LESSON - Enhance Enterprise Business Intelligence to Drive Business Growth with Predictive Analytics
- By Colin Shearer
- October 18, 2007
By Colin Shearer, Senior Vice President, Market Strategy, SPSS Inc.
Stories abound of the business improvements and impressive return on investment that organizations have achieved using predictive analytics, including dramatic reductions in customer churn, huge boosts in marketing response rates, and significant savings through better fraud detection and risk management. As C-level executives become aware of this opportunity to improve their businesses, many companies find themselves adopting predictive analytics.
Before rushing headlong into a predictive analytics project, however, you should consider a few key points to help you ensure success and maximize the value you can obtain from predictive analytics—both in your initial project and ultimately across the enterprise.
Choose your initial target. Look for areas where predictive analytics have been applied successfully in companies like yours. Across sectors, the most common initial areas for implementation are CRM—where it is used to optimize customer acquisition, value, and retention—and risk management. Seek out case studies and learn lessons that can apply to your business.
Treat it as a business project. Analysis may be a technical activity, but having Ph.D. statisticians drive your project is the wrong way to do it. Striving for technical improvements in accuracy of predictive models isn’t the same as maximizing the business benefit of your analytical results. Bring together analytical skills and business skills, and ensure the focus stays on business success.
Leverage all relevant data. Predictive analytics leverages your data assets. Many companies start with the most easily accessible data—typically, descriptive/demographic and behavioral/transactional data held in the customer warehouse. But the more you know about your customers, the closer you can come to a holistic view of them in your data—enabling you to better understand them and more accurately predict their behavior. Look for additional data that can add incremental value to your predictive analytics efforts. Consider text (e.g., transcripts of call center conversations), clickstream data from Web site visits, and attitudinal data from surveys.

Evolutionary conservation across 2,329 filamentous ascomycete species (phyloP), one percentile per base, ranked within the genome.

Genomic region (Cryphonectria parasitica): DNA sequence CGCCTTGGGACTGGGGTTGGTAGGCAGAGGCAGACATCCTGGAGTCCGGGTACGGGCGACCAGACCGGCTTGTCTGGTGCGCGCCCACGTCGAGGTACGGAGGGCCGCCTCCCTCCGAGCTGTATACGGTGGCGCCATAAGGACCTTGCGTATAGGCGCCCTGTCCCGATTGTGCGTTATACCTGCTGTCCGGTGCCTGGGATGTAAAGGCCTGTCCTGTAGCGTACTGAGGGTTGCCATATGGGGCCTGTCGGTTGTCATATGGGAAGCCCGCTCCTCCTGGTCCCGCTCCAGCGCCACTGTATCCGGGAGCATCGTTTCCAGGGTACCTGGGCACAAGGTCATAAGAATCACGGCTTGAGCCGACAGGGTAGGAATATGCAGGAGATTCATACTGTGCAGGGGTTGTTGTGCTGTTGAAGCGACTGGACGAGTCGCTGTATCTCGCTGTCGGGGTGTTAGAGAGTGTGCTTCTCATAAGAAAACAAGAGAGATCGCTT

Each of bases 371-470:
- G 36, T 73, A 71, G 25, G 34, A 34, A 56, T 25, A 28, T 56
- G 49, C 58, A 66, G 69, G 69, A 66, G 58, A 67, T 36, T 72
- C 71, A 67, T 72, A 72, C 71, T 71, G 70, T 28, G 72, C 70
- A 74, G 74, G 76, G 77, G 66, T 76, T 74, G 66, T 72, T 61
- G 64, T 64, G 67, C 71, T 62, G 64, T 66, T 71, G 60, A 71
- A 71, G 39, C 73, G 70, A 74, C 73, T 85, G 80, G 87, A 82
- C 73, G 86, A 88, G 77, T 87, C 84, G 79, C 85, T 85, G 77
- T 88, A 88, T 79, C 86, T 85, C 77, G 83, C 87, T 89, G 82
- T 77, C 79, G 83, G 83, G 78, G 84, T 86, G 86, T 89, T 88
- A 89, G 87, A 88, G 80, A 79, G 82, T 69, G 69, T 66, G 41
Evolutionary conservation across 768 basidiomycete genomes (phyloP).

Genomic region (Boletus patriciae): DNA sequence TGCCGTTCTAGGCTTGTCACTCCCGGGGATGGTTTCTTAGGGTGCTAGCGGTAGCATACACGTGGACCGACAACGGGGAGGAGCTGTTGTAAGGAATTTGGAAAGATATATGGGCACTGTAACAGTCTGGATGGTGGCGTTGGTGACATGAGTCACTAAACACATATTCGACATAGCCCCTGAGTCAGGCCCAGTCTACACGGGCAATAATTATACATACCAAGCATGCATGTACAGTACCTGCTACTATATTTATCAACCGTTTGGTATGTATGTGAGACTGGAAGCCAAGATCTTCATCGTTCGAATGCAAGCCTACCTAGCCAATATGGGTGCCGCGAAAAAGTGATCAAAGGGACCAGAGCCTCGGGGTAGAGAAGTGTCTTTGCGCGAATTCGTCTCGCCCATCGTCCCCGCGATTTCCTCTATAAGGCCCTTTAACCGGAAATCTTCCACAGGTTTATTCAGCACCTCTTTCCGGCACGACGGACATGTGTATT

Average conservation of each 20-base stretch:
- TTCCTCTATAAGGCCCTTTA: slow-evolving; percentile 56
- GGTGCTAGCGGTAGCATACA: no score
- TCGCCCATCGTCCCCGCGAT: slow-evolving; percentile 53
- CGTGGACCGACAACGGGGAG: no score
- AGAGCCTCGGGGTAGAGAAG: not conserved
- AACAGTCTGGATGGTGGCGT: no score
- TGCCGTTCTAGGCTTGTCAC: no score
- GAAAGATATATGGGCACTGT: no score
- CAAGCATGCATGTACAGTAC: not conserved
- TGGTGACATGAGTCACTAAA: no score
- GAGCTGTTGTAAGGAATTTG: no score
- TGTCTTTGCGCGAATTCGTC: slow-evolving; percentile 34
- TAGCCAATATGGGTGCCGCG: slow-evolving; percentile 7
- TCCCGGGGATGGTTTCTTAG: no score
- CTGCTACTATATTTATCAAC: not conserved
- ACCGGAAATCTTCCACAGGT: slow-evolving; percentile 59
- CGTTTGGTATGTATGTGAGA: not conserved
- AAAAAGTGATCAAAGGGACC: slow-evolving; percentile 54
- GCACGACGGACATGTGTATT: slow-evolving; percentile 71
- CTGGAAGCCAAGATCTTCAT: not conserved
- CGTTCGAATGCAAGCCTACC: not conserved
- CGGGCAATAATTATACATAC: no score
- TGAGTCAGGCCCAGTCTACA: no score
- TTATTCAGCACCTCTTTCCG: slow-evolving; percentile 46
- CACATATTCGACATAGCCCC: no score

Plan how to use the results. No matter how good your analysis or how accurate the predictive models you build, you only generate ROI when you do something with the results. Deployment of results is crucial and needs to be planned at the start of your project. Typically, deployment involves making intelligent model-based decisions at key decision points in the business processes you’re trying to improve. This might be deciding whether to include a specific customer in an outbound mailing campaign that makes a retention offer to high-value customers predicted to be at serious risk of defection; deciding, during a contact center conversation, to make a cross-sell offer based on a propensity model’s recommendation; or deciding whether to allow a transaction based on a model’s estimate of customer credit risk.
As you plan how these decisions will fit into your business processes, you also need to consider how they will integrate with the operational systems that support them. For example, will model scores be used to select and rank target lists that are sent to campaign management systems, or will models be invoked in real time during contact center conversations, where decisions will be made based on data that has just become available?
Focus on early success, but keep the enterprise vision. Although individual predictive analytics solutions can generate significant ROI, organizations that apply the technology across different areas of their business gain maximum returns by taking an infrastructure approach to implementing predictive analytics. While you should focus on the success of your initial project, keep in mind the long-term benefits of sharing a common analytical platform and data views across your future applications. Plan a roadmap that will support your evolution to a truly predictive enterprise.
This article originally appeared in the issue of .